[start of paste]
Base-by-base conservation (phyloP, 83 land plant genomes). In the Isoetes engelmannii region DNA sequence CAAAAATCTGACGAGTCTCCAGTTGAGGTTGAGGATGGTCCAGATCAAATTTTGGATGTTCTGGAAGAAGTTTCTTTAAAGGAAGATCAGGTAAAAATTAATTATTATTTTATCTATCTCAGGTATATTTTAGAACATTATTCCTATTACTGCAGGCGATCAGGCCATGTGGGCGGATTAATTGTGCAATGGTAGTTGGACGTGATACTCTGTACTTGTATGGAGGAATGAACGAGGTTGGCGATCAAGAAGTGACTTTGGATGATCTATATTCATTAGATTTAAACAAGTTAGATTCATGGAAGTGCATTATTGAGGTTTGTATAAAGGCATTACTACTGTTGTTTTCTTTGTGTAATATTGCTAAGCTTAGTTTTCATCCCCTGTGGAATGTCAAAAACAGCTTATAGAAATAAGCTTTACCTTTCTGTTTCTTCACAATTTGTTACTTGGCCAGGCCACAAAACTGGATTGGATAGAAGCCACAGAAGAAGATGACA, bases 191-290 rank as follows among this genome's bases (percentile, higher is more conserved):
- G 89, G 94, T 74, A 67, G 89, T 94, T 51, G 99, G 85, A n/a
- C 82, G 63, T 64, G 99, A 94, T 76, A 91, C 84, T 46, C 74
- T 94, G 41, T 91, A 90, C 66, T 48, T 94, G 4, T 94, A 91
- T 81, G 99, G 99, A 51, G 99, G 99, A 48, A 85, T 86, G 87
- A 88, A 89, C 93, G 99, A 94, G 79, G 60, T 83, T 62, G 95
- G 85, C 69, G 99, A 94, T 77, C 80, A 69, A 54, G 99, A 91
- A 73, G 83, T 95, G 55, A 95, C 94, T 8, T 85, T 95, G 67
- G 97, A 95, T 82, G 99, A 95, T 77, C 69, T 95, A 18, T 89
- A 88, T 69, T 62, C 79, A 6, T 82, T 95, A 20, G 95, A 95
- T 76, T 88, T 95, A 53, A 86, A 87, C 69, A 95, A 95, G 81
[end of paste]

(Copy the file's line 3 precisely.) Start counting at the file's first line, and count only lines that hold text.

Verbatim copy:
- C 82, G 63, T 64, G 99, A 94, T 76, A 91, C 84, T 46, C 74